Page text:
Motor Shows

2016 Ford Focus RS quicker than Golf R, S3, WRX STI

The 2016 Ford Focus RS will be quicker than the Volkswagen Golf R, Audi S3 and the Subaru WRX STI when it storms into Australian showrooms next year.
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Revealed in detail in June, Ford today released additional specifications of its forthcoming hot hatch hero, including its blistering 4.7-second 0-100km/h acceleration time and 266km/h top speed.

The former figure makes the third-generation Focus RS two tenths of a second quicker to the mark than the WRX STI and three tenths faster than the Golf R and S3 twins, as well as 1.2 seconds sharper than the previous-generation Focus RS. Only the Mercedes-AMG A45 and Audi RS3 (at 4.2sec and 4.3sec respectively) can better it in the hot hatch class, and as Ford has today confirmed, the Focus RS will be considerably cheaper than both of these.

Available to order in Germany from today, the 2016 Ford Focus RS costs from 39,000 euros, making it more than 12,000 euros cheaper than the A45 and more than 17,000 euros less than the RS3, and roughly on par with the Golf R. It's also about 10,000 euros more than the Focus ST.

While extrapolating an Australian price based on overseas equivalents is an imperfect science, all signs seem to suggest the Focus RS will cost in the ballpark of $50,000 to $55,000 plus on-road costs when it lands in Australia, though the final price could vary depending on local specification and other factors. The old Focus RS was sold in limited numbers in Australia for $59,990.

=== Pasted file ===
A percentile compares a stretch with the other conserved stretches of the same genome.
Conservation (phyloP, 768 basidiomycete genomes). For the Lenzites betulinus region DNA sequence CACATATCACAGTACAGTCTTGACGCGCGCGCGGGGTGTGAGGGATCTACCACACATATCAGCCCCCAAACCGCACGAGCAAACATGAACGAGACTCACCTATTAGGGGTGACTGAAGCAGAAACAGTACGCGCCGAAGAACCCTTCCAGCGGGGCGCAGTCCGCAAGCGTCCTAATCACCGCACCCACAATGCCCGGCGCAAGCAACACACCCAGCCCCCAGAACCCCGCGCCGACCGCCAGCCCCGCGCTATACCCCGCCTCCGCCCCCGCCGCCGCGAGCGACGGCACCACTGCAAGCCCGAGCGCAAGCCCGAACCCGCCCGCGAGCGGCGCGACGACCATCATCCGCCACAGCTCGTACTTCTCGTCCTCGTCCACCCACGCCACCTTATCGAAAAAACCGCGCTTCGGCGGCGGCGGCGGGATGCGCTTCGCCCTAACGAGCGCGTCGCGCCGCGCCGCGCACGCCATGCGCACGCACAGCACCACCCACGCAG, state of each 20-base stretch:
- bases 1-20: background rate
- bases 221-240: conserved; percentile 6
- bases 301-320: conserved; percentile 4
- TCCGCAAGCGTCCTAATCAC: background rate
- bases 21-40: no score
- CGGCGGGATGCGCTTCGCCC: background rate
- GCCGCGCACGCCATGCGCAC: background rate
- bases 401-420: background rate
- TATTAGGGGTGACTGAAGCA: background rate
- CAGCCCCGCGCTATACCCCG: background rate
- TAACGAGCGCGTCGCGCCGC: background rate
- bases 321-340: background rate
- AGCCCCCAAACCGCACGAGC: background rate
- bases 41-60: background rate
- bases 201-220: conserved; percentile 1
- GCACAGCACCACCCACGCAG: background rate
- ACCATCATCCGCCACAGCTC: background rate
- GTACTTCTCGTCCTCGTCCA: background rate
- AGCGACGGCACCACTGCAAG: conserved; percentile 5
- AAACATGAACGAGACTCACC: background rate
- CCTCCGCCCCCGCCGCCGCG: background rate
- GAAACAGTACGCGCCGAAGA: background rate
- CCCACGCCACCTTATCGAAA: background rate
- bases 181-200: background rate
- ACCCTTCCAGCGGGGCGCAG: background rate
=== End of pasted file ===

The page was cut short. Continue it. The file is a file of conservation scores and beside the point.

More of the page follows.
For a quicker refresher, the new Ford Focus RS is all-wheel drive, unlike its front-drive predecessors. Under its bonnet sits an uprated version of the 2.3-litre four-cylinder turbo petrol engine from the Mustang that’s been tuned to produce 257kW and 440Nm between 2000-4500rpm. Another 30Nm if available on overboost for up to 15 seconds under full throttle, taking its peak torque figure to 470Nm.

Focus RS drivers will be able to select between four drive modes that configure the AWD system, damper controls, stability control, steering and engine responses. The most interesting of these, Drift Mode, aims to help the driver achieve controlled oversteer drifts (on circuits, of course).